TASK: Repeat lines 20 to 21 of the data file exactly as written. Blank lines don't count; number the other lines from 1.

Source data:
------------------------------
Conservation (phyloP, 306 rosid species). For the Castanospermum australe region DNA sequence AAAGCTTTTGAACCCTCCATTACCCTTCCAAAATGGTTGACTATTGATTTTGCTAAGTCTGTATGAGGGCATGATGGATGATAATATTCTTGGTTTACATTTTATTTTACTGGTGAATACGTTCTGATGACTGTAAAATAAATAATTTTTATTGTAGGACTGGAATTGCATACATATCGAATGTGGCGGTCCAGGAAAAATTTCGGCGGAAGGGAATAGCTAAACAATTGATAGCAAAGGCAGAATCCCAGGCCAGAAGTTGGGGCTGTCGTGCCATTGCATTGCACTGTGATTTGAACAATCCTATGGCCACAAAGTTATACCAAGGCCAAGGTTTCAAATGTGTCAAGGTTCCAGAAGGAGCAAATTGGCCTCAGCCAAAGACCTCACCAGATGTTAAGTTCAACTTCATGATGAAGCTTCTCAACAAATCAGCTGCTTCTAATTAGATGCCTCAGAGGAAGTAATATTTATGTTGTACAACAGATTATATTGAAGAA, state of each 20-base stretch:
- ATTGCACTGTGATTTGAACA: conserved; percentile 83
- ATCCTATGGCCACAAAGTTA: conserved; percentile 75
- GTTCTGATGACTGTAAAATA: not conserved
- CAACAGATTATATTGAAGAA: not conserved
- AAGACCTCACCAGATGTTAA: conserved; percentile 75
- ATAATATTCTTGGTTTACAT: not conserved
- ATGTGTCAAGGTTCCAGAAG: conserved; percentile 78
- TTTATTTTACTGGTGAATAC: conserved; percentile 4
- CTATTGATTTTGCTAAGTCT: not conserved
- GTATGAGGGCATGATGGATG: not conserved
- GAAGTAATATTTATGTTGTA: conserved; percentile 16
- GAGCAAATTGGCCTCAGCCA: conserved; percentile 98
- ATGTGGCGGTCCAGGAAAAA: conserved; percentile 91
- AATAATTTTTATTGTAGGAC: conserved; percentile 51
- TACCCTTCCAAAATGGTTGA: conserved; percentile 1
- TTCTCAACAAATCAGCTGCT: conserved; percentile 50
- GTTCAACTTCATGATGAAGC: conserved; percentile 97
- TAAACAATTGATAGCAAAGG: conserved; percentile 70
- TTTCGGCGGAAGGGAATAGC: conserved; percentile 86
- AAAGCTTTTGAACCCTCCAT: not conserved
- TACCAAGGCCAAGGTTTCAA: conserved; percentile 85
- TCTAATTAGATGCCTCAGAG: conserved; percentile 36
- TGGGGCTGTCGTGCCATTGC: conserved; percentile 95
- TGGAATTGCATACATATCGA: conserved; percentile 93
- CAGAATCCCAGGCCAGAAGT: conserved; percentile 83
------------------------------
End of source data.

- TTTCGGCGGAAGGGAATAGC: conserved; percentile 86
- AAAGCTTTTGAACCCTCCAT: not conserved